No Spiking, Please
Editor: In years past, sports figures were gentle men who exhibited a modicum of modesty following a heroic feat on the ball field or tennis court. One recalls Lenny Moore, Johnny Unitas, Raymond Berry and gentlemen of that stripe.
There were no football spikes, suggestive dances or gloating wiggles when they accomplished a sparkling play. Their education had accomplished something more than mere athletic skill. Many current sports figures degrade themselves and their sport while providing appalling examples for young fans. Whatever happened to good sportsmanship?
Big-time college football has become a commercial enterprise controlled by money-oriented college officials who seem to have little regard for the educational needs of the participating students. Student-players are kept distinct from the real student body. With few exceptions, the curricula afforded the players is inadequate.
Payment under the table to students seems to be endemic. High salaries for successful coaches make winning an economic necessity. High television fees to teams that win have distorted the real meaning of higher education.
Many gifted athletes are pushed through high school and college, majoring only in football or basketball. They are deluded by the expectation that athletic success in school will lead to big money as a professional. Yet relatively few become pros, and the majority are left with an incredibly poor education and little hope for the future. The athletes are cheated in the process, and the shame belongs to those responsible.
It is probably too much to hope that our colleges and universities will cease the mad scramble for money and return to the process of providing a sound education for all of their students. Our educational institution should not be the minor leagues for professional sports.
William C. Vergara.
No Way, NFL
Editor: I have to agree with John Greenspan's assessment ("NFL to Arizona: Won't You Go My Way?"; Nov. 15) of the pending NFL battle over the rights of the Super Bowl for the city of Phoenix. I don't see how the NFL can have the audacity to try and influence the rights of voters anywhere because of a game -- even if it is the Super Bowl.
It's high time football pay attention to it's own problems and worry about the game, not its political agenda. Considering the types of games we've been getting lately for "the big game," maybe Arizona citizens will be considered fortunate to not get the game.
Editor: While I agree with the first two lessens enumerated by the Nov. 7 editorial, ''Lessons in Gilchrest's Win,'' I must take serious exception to the third.
Once again The Sun chastises the Republican Party for demanding ''ideological purity.'' The claim is that a larger umbrella ''representing the gamut of political philosophy'' will help Republicans win elections.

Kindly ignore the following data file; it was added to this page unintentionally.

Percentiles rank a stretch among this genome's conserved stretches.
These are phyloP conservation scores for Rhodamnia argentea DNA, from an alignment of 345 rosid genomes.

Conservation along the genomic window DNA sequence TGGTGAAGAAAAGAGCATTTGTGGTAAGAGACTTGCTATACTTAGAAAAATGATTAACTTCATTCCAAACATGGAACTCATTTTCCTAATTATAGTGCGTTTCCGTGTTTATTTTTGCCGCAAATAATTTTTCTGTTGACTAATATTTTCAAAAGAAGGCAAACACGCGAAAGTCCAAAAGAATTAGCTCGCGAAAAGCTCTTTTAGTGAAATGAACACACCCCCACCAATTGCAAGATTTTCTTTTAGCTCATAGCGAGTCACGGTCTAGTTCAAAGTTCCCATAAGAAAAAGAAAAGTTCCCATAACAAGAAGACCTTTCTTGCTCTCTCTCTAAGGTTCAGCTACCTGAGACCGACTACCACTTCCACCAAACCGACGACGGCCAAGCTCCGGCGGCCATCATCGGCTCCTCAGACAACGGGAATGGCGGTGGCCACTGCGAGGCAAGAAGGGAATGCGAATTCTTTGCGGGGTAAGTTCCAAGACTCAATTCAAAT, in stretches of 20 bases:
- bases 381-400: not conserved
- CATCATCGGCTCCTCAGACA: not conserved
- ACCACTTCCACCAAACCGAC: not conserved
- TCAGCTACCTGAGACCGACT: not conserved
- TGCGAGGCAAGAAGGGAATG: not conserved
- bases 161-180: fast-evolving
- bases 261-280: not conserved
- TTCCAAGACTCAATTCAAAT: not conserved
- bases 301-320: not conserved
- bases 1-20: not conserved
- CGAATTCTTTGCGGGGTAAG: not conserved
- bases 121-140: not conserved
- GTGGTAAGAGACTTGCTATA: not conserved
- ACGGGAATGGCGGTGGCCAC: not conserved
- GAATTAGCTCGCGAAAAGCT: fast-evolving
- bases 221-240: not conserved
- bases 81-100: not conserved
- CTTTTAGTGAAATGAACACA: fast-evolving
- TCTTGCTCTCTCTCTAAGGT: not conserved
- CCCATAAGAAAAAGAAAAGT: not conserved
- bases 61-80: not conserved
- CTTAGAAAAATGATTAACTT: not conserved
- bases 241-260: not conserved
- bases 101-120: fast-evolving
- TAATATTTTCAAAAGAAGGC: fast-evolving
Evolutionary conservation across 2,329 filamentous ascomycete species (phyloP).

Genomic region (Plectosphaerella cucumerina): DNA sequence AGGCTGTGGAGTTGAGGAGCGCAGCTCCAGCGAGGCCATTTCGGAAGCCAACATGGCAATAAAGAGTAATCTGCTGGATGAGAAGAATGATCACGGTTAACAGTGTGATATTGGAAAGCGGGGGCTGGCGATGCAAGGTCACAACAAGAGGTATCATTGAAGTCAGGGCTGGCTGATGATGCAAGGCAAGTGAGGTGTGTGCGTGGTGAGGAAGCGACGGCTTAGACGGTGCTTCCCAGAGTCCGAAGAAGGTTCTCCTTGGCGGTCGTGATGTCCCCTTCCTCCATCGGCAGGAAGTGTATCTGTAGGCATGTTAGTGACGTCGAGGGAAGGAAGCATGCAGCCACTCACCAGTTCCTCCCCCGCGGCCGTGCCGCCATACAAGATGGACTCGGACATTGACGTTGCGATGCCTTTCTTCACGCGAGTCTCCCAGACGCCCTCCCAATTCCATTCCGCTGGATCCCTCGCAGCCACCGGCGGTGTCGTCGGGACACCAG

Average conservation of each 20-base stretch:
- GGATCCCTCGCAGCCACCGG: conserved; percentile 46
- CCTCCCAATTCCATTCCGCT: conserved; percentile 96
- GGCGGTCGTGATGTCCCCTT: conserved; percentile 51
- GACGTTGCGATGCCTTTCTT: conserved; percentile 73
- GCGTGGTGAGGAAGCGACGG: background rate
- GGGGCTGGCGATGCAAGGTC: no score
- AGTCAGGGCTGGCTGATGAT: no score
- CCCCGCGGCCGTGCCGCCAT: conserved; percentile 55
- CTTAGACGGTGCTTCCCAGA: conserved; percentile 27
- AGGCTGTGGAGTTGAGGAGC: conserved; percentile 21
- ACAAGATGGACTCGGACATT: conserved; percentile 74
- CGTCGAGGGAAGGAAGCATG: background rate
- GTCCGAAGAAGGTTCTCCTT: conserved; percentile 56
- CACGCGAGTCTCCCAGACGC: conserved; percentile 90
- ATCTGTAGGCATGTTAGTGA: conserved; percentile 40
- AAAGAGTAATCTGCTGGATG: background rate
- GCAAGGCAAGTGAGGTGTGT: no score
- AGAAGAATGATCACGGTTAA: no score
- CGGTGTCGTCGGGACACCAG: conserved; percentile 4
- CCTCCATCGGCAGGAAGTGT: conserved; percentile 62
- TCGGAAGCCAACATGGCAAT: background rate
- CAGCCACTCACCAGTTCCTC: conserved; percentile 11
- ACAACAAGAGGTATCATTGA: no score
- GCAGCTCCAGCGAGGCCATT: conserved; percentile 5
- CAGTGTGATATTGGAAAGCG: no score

First, let me suggest that an endorsement of the concept of a large umbrella tends to confirm the belief that large city newspapers have lost touch with average Americans.
Politicians who think in terms of number of votes are inspired by the large umbrella because it covers more people. It also increases internal conflict and is of absolutely no use to the voters.
The Democratic Party has long since lost its identity and consequently the loyalty of its membership. Republicans capitalized on that during the '80's by shedding their liberal wing (called moderate by the press) and consequently attracting most of the conservative Democrats.
Now the Republicans seem to be moving to the left, thus broadening their base, and the consequent internal conflict has begun. They have also lost much of the support of the conservative Democrats.
The recent election was a mishmash because both parties had identity problems and voters tended to ignore party affiliation.
Maybe this is good, but it brings up the larger question as to why we need political parties except to serve as a sort of union for professional politicians.
Do these politicians expect us to be loyal to their party as we are loyal to, for instance, a football team? We can be completely irrational in our choice of a team, but we don't care because football is more fun if we have a team to root for.
Are we expected to choose a party for the same reason? I guess the answer is yes because there seem to be no rational reasons left.
James R. Kniss.
Editor: We are just beginning to see the fruits of years of work spent in AIDS research. Because of new drugs, some that slow the progression of the disease and others that stave off lethal opportunistic infections, we are now seeing more people living rather than dying with HIV disease.